Thursday, March 29, 2012

What A Pity.

I get the look all the time.  In the grocery store.  At Target.  When we're on a walk in our neighborhood and pass somebody we don't know

The look.

Most mama's like me who have differently-abled kids know exactly what I'm talking about.  I could probably stop right here and not say another word.  But for the rest of you, I'll explain.

The look says "Oh - I'm sorry...".

It says "That poor family...".

It says "How did that happen?  She's so young!".

It usually goes hand in hand with a sympathetic smile.  You know - the one that says "You poor thing - I feel so sorry for you...".

If we happen to be in the check-out behind someone with a 'healthy' or 'typical' baby, well Lord have mercy.  I can see the guilt oozing from that new mama - who was quite perky just a minute ago.    Her look says "Ohh - I'm so sorry you got one that was damaged, instead of one like mine".

Well guess what, lady?  I didn't want one like yours.  That's right - you heard me.  I chose this kid.  Yes, I knew he had Down syndrome.  I knew he would struggle with things that your baby will learn quickly.  I knew he'd log hundreds - no, probably thousands - of therapy hours before he graduates high school (and yes - he will graduate high school).  I knew things would be different.  I knew it would be challenging.

Does this look like the face of a kid who deserves your pity?
But I don't want your sympathy.  Don't feel sorry for me, please.  Don't pity me.

And don't feel sorry for Carter, either.  Knowing that everyone pities you is no way to go through life.  This kid will have to work harder than his friends.  He'll have to put in more effort than his siblings.  He'll have to try harder than his teammates.  But don't pity him.  Because some day, when your baby is 17 and screaming at you because you won't buy her $94 designer jeans - my kid will be asking if he can have another banana.

It's the tradeoff.

Just treat us like normal people.  Like a normal family.  Treat Carter like a normal kid.  Because really - in most ways, that's exactly what he is.

I'm just sayin'.

One Thing I Know For Sure: Blessed - so, so BLESSED to be this boy's mama.  Don't pity me.

Tuesday, March 27, 2012

Finally & Never

Bear with me.  This post might be all over the place.  But you need to understand that there is a box of Girl Scout Cookies - Lemonades, to be exact - sitting next to me.  Calling my name.  And I dare not open them, because I know I won't stop at one.  I just wanted to look at them.  Enjoy them a bit, and think about what it would be like to actually eat them.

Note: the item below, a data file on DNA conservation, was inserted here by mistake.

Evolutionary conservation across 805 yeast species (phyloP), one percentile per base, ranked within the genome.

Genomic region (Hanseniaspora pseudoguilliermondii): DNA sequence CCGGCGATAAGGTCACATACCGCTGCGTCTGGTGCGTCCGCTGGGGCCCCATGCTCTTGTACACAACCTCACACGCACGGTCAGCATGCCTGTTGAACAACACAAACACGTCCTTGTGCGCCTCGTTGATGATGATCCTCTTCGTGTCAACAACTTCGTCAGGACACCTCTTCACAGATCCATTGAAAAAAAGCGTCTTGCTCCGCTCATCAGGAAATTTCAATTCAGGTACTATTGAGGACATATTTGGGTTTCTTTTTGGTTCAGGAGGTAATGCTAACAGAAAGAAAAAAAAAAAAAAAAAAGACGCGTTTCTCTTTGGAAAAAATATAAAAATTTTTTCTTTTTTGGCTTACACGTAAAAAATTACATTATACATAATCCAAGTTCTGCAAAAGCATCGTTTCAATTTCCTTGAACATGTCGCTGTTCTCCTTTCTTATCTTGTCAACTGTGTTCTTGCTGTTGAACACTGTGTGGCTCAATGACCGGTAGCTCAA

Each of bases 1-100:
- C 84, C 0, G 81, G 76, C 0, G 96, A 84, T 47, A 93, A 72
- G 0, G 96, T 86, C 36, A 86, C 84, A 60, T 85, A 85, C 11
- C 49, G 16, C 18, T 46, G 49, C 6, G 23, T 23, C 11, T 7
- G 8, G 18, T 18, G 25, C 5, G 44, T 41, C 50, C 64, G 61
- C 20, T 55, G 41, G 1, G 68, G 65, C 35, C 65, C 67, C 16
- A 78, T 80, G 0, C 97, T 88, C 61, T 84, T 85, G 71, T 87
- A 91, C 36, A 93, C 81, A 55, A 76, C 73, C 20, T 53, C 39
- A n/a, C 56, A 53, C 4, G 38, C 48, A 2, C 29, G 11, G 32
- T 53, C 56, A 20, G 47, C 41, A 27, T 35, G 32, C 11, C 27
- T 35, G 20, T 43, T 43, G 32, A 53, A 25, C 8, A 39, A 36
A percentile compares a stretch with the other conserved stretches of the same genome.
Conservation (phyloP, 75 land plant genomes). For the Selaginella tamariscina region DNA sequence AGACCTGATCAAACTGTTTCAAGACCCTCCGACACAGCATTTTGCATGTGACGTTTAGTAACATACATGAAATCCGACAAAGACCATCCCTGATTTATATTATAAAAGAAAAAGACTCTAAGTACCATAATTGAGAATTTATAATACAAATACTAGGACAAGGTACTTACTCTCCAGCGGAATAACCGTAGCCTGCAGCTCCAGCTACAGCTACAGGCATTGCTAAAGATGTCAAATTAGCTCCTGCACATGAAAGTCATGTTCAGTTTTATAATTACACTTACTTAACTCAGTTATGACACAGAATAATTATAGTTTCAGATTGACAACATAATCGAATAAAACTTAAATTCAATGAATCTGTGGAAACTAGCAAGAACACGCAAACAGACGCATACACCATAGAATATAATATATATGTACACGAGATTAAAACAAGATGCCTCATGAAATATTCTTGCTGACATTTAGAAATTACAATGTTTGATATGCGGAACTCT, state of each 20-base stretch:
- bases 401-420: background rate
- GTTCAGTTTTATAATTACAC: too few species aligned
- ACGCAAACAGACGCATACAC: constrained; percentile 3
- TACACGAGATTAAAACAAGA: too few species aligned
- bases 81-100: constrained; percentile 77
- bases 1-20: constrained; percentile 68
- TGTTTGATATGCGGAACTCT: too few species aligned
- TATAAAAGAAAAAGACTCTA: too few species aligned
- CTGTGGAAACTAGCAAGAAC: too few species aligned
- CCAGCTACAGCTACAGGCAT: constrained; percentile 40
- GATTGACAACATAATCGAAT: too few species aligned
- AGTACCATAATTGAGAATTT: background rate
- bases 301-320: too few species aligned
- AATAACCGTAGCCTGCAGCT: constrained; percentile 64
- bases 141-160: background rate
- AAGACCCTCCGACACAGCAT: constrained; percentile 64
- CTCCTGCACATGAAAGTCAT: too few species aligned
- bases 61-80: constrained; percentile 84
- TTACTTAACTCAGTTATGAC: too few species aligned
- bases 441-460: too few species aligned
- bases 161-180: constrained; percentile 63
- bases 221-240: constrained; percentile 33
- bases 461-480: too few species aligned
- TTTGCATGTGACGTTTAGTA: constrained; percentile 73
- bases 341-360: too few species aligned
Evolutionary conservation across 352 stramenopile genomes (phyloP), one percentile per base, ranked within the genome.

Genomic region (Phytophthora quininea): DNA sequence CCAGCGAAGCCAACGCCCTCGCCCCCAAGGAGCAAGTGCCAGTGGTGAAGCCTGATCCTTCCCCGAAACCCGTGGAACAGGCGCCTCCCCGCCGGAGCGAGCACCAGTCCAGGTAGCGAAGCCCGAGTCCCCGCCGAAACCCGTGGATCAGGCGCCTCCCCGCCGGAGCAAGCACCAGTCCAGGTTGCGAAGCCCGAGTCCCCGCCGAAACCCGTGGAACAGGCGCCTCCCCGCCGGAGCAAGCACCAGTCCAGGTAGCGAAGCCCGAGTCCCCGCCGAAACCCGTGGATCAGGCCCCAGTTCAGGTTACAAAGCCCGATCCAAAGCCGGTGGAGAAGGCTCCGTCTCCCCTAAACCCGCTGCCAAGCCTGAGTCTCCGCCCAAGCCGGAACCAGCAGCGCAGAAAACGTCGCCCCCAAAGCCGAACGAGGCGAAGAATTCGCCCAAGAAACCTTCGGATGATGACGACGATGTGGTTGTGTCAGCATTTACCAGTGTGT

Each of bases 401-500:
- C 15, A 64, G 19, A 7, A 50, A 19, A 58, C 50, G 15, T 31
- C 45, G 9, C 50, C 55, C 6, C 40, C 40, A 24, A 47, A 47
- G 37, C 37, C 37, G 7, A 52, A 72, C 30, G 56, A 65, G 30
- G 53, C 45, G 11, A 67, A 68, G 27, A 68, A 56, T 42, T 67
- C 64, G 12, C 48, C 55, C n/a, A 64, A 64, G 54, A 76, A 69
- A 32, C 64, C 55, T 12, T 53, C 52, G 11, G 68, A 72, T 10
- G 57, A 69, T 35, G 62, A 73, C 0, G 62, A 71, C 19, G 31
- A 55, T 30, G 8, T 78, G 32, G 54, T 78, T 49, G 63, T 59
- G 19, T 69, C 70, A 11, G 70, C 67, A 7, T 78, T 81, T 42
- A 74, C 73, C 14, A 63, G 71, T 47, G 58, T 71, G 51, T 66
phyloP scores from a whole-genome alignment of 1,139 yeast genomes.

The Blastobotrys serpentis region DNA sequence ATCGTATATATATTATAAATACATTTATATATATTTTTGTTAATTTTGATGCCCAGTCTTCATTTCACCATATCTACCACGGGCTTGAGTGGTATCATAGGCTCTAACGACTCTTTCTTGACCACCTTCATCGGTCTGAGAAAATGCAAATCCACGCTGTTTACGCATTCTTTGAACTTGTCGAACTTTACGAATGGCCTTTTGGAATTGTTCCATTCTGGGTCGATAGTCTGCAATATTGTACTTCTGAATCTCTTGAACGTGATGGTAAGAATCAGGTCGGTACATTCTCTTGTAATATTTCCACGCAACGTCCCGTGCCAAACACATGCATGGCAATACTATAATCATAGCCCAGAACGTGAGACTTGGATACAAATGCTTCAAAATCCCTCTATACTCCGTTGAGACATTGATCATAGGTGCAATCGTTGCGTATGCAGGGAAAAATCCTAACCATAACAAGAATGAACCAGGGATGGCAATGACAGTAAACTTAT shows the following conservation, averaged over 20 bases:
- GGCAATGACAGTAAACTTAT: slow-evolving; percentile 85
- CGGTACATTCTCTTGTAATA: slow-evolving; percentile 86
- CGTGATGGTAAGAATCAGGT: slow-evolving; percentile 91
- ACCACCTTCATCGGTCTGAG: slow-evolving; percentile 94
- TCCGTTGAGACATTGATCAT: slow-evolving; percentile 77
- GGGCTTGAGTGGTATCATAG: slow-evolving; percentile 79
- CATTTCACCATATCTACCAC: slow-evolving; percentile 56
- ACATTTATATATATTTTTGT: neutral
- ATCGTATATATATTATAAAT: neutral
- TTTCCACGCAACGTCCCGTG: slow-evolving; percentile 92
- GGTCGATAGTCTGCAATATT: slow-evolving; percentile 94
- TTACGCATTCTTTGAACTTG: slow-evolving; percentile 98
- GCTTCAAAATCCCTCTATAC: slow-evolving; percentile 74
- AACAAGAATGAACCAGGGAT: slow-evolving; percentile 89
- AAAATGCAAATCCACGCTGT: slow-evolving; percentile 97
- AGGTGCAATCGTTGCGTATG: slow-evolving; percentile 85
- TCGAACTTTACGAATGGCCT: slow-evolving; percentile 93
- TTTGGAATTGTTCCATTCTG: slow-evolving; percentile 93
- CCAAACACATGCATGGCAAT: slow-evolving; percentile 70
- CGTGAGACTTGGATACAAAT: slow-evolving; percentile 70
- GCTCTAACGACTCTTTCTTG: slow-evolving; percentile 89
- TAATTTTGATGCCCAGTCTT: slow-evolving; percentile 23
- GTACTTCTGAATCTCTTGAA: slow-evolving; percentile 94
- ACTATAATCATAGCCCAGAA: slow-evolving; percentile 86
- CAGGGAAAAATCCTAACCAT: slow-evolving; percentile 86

Moving on.....



I finally did it.  I finally used the leaves that we picked up on Carter's orphanage grounds, and put them into a frame.

View from outside the orphanage
Is that legal?  Walking to a back office of the airport in handcuffs definitely crossed my mind when we had to fill out the customs form and state whether we had plants/nuts/seeds in our luggage.  Because I said no.  But maybe I should have said yes.  Anyhow....

Orphanage grounds
I wanted to have something that would remind us where our boy came from.  Just because it was hard doesn't mean it should be forgotten.  It should be remembered, for sure.  Remembered and embraced.

The orphanage's name-sake
The other day I was cleaning out a much-neglected cabinet and I found a frame just begging to be revamped.  So I did.  And I used some orphanage leaves.  And some paper.  And some glue.  And practiced my Russian writing so it looked real good.  Or at least satisfactory.  And this is the end product.

I gave it a place of honor in our home - and I look at it every day, and just thank God for Carter's past, as well as his future.  Because God's got beautiful things in store for our little Ukrainian-American.

Beautiful things.



I've started reading.  Anyone that knows me, knows that I never finish my books.  I know - never say never.  But in this instance, I can pretty much use the word 'never'.

I have 3 books sitting next to me.  And I'm anxious to finish all of them.  I suppose I need to start them first.

Be patient with me - I'm a work in progress.

My nap time set up.  See?!  Books!
Anyhow...I just started Down Syndrome Parenting 101 by Natalie Hale.  Literally, just started it.  I think I'm 20 pages in.  I've already learned so much about our boy.  In 20 pages.  Whether you're like me - just in the beginning stages of learning your new child - or already have a few (or more) years under your're bound to learn something within these pages.